With their signing of cornerback Kyle Arrington earlier this week, the Ravens have officially paid quite a bit of attention to their secondary, an area that topped their fix-it list after last season.
A safety, Kendrick Lewis, likely to start, was their only unrestricted free agent signed from another team.
Their biggest offseason move was agreeing to a long-term deal with their most effective pass defender, cornerback Jimmy Smith, keeping him from entering free agency after the 2015 season.
In moving quickly to grab Arrington after the New England Patriots cut him, they finally found an appropriate replacement for Corey Graham, their former No. 3 corner, whose departure was keenly felt in 2014.
That's more attention than they have paid to any other area of the team, appropriately so. Ravens GM Ozzie Newsome pledged to engineer a secondary reconfiguration when the offseason began, and I'd say he made good on that promise. It was never going to be a major overhaul – that's not his style – as much as a spate of low-key moves designed to bolster depth and enhance overall quality.
Mission accomplished, I would say. After a rough 2014, the secondary looks more solid heading into 2015.
The Ravens just need to make one more move to finish the job. They need to go out and buy some bubble wrap to protect those pass defenders.
I'm kidding, but keeping those guys healthy and on the field will be crucial to the team's prospects in 2015.
Newsome actually had a pretty solid blueprint for the secondary in 2014 before a staggering run of injuries to cornerbacks ripped the unit apart. Actually, the original blueprint wasn't quite as solid as this year's because it counted on Chykie Brown stepping up to replace Graham, and he had not shown he was up to that. He wasn't. In the end, though, it was injuries to Smith, Lardarius Webb and other pass defenders that really left the unit in tatters.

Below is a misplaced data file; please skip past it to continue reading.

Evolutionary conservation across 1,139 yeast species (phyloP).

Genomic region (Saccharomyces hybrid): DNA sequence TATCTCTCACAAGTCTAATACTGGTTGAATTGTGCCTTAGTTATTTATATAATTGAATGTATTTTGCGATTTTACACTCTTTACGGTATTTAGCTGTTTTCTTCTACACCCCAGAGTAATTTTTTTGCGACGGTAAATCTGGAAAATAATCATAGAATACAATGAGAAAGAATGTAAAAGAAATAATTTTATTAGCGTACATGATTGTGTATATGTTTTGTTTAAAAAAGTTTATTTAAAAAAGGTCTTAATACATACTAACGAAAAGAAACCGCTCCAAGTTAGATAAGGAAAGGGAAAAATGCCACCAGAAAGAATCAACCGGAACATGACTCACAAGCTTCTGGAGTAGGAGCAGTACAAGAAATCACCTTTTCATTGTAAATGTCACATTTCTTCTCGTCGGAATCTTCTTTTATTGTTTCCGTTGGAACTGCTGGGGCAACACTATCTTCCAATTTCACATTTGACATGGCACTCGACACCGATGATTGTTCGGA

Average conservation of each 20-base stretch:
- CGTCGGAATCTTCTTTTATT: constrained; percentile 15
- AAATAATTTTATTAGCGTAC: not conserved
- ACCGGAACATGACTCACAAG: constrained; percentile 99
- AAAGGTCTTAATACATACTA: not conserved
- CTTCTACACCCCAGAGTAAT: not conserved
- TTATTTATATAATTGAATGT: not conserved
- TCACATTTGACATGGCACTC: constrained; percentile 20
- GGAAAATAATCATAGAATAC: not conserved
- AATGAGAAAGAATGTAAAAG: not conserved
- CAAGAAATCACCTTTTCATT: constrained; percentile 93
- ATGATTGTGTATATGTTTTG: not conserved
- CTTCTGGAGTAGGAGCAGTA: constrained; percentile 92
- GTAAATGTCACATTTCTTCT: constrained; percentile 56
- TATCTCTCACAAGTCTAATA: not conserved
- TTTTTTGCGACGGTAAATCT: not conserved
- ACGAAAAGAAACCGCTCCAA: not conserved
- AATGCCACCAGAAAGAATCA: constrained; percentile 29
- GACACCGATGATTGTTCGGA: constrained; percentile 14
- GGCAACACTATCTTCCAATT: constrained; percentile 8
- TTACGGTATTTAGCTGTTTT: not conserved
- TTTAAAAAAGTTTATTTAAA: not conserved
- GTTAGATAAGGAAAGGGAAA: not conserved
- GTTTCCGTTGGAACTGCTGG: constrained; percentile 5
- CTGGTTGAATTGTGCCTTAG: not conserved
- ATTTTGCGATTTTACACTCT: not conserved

It's imperative that the Ravens don't experience a reprise of that sad story this year. They especially need Smith, whose midseason foot injury accelerated the problems in 2014.
You can't do much to avoid injuries, of course. They're random events, never scheduled or anticipated. As the Jacksonville Jaguars learned when their top draft pick went down a few weeks ago, serious injuries can occur in benign soft-contact minicamp drills just as easily as in a game. The Ravens already knew that, remembering the knee injury that struck down Dominique Foxworth during a light drill on the eve of training camp in 2010 – a cornerback catastrophe from another time.
You can wrap a china vase in bubble wrap to keep it from shattering, but a cover corner is too big. Smith has only made it through one of his four pro seasons without missing time. Webb has dealt with serious knee and back trouble. The Ravens can only hope both have better luck in 2015.
The good news for the Ravens is they're more girded for emergencies this year after bolstering their front-line secondary with Lewis and Arrington. I see them as part of a starting five along with Smith, Webb and Will Hill, all guys with quality track records. (It's five because so many offenses use three-wideout sets now that three corners and two safeties are on the field most of the time.) And by bolstering their starting group, the Ravens give their younger pass defenders some breathing room, i.e., time to develop without the pressure of holding down a full-time job.
Consider Rashaan Melvin, a wide-winged 6-foot-2 cornerback whom the organization likes. He had never played before last season and wound up starting playoff games because the team had no one else to turn to. If the secondary blueprint unfolds without so many catastrophes this year, he'll still get on the field, but in a more appropriate role.
The depth chart actually features a handful of young players who, like Melvin, possess starting potential but need more seasoning. Cornerbacks in that situation include Asa Jackson and rookie Tray Walker; safeties include a pair of former high draft picks, Matt Elam and Terrence Brooks.
Don't be shocked if one elbows his way into a more prominent role. The organization certainly has challenged Elam to perform better.
One way or another, the Ravens are expecting a tighter performance from their secondary after making it a priority during the offseason. They've put a framework in place. All they need now is more cooperation from the injury fates.